Last year, seven years later, I had a bad recurrence.  My chemo was different the second time around.  I got the carboplatin again but my oncologist switched the taxol to gemzar.  The gemzar knocked me for a loop.  After the first round of chemo, I was so fatigued I spent a whole day on the sofa.  I reported this at my next visit, so my oncologist decided I needed a smaller dose of gemzar.  He said that gemzar generally causes this side effect much sooner than the taxol does.  My blood levels were generally worse on gemzar all the way through.  I had chemo more often the second time,  then one week off.  A couple of times, I had to wait an extra week to continue because my blood counts were too low (both red and white blood cells). I could've caught an infection, so I wasn't supposed to go out in crowds or be near sick people.  But I got through it and again came out with no evidence of disease.  I did have an allergic reaction to carboplatin on my next to last round, and I had to switch to cisplatin, which gave me no trouble. I again had to have a transfusion of blood part way through, two units this time.  The ironic thing was that my blood counts were lower the second time around, but after the first round of chemo for my second cancer, I didn't feel as short of breath as I had with my first cancer.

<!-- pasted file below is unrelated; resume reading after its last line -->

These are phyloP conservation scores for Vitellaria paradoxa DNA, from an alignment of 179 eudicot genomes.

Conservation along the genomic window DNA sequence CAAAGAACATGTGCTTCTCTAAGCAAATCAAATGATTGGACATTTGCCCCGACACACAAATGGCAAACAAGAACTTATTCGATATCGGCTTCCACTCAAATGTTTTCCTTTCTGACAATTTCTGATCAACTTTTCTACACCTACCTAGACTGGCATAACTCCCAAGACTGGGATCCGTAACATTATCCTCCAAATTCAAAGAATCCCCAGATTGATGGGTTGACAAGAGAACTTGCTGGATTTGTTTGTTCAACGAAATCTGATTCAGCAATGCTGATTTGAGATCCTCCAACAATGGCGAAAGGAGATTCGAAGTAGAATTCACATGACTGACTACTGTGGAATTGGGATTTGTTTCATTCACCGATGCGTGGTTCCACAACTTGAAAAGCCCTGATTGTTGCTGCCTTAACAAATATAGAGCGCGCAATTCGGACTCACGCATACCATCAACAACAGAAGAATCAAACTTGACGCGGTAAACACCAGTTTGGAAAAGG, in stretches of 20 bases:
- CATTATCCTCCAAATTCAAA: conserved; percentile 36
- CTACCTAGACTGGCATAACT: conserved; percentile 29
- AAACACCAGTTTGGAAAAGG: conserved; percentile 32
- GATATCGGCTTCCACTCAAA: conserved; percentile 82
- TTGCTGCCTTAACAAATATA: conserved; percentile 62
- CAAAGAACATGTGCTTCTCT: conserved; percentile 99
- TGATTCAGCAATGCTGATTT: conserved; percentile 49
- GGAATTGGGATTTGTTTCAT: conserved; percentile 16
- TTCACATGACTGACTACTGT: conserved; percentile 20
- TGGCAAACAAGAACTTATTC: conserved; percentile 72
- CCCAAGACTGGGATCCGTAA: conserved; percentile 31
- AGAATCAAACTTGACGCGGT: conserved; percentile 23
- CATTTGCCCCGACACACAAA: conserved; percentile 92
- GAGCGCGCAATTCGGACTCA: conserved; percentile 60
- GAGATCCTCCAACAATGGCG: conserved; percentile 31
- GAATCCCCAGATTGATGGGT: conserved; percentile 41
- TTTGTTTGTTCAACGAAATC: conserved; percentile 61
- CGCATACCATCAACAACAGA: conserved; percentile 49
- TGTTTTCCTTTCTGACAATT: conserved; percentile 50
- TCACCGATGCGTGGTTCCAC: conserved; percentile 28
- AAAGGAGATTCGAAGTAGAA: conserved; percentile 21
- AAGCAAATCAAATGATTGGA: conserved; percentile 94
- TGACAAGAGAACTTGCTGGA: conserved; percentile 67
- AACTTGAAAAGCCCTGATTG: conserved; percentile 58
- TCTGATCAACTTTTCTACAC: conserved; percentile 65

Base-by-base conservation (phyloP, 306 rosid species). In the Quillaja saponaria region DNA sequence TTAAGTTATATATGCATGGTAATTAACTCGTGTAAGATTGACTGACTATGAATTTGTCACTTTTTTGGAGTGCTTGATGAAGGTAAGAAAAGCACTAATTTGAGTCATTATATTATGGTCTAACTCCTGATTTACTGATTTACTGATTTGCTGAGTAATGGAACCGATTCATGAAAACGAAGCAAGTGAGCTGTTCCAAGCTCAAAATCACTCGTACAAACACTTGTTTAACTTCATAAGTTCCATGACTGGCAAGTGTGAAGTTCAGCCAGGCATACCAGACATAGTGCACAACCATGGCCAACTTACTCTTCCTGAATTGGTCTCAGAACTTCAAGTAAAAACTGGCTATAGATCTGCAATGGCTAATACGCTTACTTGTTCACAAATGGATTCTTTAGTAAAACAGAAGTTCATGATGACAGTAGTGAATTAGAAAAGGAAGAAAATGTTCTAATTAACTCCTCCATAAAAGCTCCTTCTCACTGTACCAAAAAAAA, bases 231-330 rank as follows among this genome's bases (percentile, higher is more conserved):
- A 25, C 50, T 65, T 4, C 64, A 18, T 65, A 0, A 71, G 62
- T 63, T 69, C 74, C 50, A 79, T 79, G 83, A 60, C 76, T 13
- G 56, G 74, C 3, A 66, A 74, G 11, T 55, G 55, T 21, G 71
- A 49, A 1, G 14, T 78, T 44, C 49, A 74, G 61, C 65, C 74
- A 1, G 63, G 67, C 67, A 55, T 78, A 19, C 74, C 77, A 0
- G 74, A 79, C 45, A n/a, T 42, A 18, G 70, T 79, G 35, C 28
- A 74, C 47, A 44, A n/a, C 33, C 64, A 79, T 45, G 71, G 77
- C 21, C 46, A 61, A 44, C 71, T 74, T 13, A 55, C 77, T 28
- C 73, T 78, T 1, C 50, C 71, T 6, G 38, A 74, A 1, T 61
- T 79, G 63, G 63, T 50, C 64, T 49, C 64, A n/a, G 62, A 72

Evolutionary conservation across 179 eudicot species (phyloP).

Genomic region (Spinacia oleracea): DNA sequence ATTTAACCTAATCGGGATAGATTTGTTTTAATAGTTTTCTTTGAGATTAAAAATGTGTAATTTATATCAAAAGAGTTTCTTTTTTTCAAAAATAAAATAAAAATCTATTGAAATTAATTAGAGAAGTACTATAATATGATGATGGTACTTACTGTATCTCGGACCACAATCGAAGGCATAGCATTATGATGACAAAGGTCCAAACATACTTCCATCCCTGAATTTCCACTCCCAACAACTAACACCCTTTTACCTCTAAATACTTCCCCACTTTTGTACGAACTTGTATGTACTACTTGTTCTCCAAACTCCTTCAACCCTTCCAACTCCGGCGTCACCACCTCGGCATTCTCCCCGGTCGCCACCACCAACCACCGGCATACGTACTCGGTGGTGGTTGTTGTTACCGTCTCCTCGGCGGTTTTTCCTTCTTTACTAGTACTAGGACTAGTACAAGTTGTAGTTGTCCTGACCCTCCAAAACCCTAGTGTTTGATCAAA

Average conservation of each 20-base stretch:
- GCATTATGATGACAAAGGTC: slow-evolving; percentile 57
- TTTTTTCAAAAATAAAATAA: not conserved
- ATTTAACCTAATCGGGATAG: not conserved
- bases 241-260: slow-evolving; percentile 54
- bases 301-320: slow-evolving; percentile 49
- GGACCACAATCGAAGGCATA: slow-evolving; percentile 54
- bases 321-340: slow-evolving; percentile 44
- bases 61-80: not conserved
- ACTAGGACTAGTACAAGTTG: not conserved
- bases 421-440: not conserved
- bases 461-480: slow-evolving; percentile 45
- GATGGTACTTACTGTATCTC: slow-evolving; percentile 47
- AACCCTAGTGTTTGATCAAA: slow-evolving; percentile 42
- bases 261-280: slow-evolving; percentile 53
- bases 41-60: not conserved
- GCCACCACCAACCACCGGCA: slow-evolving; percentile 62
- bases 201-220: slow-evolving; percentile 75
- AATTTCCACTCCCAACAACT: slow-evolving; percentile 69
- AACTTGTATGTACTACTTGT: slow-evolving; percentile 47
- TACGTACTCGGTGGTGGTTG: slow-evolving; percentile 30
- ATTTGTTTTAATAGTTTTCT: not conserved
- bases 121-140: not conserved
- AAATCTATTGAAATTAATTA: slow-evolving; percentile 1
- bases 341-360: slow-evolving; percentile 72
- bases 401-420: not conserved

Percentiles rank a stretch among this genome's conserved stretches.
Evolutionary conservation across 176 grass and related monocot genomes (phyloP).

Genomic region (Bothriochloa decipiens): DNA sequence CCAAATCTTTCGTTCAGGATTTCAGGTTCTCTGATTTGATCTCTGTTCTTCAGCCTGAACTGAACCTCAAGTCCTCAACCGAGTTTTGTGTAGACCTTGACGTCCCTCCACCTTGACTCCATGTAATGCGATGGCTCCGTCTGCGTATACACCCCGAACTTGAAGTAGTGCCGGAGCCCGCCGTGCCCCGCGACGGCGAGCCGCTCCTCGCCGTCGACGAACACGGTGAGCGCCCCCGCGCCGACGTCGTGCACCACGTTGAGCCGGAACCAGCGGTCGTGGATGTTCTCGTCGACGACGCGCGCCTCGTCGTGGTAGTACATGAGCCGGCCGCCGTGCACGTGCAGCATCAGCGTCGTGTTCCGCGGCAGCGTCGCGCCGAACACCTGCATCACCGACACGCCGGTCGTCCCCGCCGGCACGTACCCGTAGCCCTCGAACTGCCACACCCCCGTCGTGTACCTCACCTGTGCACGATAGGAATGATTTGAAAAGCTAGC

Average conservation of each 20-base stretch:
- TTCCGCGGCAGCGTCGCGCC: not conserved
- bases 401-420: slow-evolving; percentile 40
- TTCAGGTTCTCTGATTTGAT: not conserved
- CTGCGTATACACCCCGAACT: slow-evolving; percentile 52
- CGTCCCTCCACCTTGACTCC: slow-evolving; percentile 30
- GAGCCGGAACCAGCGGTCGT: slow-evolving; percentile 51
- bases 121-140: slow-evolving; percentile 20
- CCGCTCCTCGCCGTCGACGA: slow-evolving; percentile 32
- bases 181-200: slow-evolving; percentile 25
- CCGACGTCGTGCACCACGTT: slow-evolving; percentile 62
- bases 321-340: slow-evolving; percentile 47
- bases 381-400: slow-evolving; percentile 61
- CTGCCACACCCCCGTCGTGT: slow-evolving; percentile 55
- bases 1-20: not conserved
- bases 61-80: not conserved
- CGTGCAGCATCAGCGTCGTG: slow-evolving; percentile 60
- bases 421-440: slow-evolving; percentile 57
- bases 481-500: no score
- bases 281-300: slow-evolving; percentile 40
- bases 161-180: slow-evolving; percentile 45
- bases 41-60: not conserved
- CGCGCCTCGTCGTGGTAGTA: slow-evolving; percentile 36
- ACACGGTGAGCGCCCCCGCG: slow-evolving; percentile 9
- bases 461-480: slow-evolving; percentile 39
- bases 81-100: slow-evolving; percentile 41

The worst thing about chemo for me was losing my hair.  I lost it all less than two weeks of getting my first dose of carboplatin and taxol.  With my cancer recurrence, the change to gemzar meant that I didn't lose all my hair, but a lot fell out.  I was left with a third to a half of my hair, I'd say.  I wore wigs both times, which I found very uncomfortable during the summer weather (both cancers were found about the same time of year).  I also tried scarves, but they would be caught by the wind and fly up in back, exposing the back of my scalp. 

By the way, for my recurrence, I got my anti-nausea med (Emend) in IV form as the pills had gone way up in cost.  I was able to get the IV covered by Medicare part B. 

I hope this information helps.  There are probably as many different reactions to chemo as there are people on this site, some good, some bad.  A lot of people choose to have a Neulasta shot to keep their white blood cell count in order.  I skipped that as I knew someone who'd had a problem with it.  Many people have had bone pain from Neulasta, and a lot of women recommend taking Claritin to help with that. Maybe others will chime in on exactly when to take it, as I think it's before the shot is given on the same day, but I don't recall for certain. 

One thing I noticed is that I was given meds before my chemo was started each time I had chemo, including a steroid and Benadryl.  I usually felt like I'd had a drink or two after I had them. 

Usually, people feel a let-down and fatigue three days after chemo when the steroids start to wear off.  It's normal.